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Scotland’s First Minister Nicola Sturgeon is being urged to clarify her government’s position on antisemitism after it emerged Holyrood’s power-sharing partners believe Zionism is a “racist ideology”.
In 2015 the Scottish Greens approved a motion that declared Hamas was not a terrorist organisation while branding Israel an “apartheid state”.
Antisemitism campaigners voiced concerns the party was now in power in Scotland while Scottish Conservatives called for the First Minister to condemn the “shameful stance”.
The Scottish government adopted the IHRA definition of antisemitism in full in 2018 but the policy of its new junior partner appears to be a clear breach of that definition.
Policy Motion 2, voted through by Scottish Greens in 2015, has never been rescinded. It was debated and voted on at conference on a Saturday, excluding participation by observant Jews.
It condemns Israel’s claim to be the “Jewish state” and brands Zionism a “racist ideology based on Jewish supremacy in Palestine”. It accuses Israel of being an “unacceptable” “apartheid” state.
It goes on to demand Israel repeal its law of return for Jews, while backing the right of return for all Palestinian Arabs and their descendants.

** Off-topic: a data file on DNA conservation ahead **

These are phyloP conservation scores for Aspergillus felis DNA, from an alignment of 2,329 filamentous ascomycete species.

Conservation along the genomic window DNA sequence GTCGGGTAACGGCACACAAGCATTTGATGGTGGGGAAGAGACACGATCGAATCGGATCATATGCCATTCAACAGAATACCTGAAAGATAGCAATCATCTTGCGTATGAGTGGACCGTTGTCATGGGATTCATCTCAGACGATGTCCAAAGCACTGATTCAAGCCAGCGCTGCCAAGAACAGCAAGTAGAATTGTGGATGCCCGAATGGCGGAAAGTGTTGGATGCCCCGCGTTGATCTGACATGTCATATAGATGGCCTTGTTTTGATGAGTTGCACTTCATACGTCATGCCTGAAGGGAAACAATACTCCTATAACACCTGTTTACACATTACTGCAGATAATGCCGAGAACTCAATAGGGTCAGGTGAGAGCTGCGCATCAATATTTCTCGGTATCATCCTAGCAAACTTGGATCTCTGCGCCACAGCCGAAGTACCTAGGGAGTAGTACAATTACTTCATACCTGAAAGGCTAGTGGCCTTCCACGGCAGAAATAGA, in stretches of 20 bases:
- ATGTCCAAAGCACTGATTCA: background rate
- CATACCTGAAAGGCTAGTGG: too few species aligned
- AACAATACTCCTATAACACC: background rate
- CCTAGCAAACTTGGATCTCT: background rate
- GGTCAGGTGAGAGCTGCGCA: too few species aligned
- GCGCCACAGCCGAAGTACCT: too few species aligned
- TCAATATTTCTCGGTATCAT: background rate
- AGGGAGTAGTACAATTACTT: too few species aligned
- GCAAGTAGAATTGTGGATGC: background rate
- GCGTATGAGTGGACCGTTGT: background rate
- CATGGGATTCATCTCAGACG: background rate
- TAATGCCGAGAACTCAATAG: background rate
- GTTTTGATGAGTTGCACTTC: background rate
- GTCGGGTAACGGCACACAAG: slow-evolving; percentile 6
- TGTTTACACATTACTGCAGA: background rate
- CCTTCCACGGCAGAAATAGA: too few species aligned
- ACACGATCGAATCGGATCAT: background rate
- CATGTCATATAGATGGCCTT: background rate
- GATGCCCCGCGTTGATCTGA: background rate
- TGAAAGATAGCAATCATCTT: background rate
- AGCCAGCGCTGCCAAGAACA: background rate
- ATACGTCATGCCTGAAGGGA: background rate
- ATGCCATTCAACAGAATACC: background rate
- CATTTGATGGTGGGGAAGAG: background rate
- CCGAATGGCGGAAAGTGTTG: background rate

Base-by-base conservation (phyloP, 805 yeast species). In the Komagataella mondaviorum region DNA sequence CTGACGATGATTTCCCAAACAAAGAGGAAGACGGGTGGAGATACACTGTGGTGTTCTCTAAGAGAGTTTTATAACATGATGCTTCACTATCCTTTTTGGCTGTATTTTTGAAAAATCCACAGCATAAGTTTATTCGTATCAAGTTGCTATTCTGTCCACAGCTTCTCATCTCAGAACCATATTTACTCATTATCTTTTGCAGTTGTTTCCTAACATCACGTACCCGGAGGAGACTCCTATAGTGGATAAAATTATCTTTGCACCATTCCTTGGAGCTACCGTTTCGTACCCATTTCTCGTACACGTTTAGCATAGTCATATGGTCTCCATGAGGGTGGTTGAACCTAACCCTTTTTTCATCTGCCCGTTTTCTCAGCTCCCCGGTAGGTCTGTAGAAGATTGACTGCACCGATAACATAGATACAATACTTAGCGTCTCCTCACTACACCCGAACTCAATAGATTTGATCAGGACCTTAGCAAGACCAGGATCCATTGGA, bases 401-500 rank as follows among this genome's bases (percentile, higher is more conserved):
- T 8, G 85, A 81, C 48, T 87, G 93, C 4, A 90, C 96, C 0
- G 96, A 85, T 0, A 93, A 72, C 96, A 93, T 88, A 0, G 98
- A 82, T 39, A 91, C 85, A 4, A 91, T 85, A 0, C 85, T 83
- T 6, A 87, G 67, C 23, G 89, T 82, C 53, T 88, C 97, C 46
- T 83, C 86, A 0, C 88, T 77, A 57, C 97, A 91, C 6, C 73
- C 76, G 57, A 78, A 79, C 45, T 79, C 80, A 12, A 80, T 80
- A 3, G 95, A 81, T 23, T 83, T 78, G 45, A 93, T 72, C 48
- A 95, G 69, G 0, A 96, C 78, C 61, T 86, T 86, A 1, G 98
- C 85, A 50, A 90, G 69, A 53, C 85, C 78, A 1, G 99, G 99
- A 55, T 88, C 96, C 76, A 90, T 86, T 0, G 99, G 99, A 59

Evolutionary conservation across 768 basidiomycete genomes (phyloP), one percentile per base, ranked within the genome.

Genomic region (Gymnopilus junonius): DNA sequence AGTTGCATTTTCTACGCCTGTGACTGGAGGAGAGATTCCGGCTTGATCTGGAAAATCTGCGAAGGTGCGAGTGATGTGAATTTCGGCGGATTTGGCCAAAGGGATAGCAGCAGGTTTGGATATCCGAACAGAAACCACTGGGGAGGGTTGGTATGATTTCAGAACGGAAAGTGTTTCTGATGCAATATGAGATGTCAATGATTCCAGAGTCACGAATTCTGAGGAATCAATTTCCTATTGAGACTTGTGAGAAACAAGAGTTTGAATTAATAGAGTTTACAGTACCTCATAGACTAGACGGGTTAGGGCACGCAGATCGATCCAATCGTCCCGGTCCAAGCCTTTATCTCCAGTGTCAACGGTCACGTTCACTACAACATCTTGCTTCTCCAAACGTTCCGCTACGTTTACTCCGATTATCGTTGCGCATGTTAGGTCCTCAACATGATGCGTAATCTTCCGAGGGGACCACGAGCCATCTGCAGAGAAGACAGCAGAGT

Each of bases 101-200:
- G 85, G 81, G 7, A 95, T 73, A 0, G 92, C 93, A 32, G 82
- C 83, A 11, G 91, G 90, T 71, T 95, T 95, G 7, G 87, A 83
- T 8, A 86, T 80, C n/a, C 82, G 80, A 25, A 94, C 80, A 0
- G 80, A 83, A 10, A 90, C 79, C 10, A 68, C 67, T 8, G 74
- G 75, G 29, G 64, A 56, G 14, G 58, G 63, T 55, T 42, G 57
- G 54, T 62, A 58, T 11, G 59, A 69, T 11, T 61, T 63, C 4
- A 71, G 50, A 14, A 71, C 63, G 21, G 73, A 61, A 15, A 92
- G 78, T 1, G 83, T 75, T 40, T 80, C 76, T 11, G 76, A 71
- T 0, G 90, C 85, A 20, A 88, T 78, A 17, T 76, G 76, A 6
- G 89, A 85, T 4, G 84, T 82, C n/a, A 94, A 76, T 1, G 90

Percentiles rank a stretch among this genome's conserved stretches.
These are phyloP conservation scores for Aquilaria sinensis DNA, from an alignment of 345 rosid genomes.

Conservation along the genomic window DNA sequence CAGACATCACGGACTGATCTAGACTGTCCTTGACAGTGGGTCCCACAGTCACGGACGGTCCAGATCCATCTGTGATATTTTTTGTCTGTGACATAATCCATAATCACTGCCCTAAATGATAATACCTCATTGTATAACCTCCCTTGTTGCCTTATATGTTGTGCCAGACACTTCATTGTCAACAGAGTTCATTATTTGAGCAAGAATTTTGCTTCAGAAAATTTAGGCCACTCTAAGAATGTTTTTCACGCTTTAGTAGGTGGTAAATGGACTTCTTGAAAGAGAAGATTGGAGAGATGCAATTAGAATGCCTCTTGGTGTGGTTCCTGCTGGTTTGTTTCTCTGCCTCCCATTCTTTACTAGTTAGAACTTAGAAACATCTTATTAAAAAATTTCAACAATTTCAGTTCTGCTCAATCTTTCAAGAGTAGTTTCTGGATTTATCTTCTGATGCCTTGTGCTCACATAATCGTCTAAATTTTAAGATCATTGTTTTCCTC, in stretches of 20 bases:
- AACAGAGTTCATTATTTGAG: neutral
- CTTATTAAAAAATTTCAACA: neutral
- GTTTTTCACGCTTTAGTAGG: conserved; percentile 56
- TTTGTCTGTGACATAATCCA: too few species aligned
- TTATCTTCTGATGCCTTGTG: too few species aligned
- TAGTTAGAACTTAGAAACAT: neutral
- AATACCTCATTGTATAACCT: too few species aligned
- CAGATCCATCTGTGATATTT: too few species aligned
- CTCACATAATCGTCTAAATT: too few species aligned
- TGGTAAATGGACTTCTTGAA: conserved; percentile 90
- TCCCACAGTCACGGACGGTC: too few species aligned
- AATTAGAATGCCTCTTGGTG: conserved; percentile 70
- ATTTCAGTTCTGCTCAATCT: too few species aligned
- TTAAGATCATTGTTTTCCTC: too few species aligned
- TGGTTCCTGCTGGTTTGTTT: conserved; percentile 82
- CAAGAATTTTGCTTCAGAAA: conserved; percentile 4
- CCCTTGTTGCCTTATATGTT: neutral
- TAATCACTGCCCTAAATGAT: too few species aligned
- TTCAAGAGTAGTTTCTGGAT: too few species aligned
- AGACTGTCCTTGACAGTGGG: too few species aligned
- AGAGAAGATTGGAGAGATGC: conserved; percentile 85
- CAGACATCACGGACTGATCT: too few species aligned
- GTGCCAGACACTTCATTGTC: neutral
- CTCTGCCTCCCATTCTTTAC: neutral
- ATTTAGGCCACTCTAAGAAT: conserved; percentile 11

It declares that Hamas should no longer be designated as a terrorist organisation and offers its support for the anti-Israel BDS boycott movement.
Jackson Carlaw, whose Eastwood constituency is home to a sizeable Jewish population, branded the Greens’ position “a disgrace”.
The Conservative MSP said: “They have backed positions that appear to be contrary to the IHRA definition. Nicola Sturgeon has to distance her Government from this shameful stance. This kind of outrageous rhetoric from the Greens has no place in 21st Century Scotland. It doesn’t belong anywhere near the Scottish Government and should be stamped out.
“Scotland’s Jewish community needs to hear an unequivocal condemnation of the Greens’ position and assurances that the Government does not support these extreme views.”
The historic cooperation agreement between the Scottish National Party and the Scottish Greens ensures two ministerial roles for the junior party and bolsters the First Minister’s case for independence.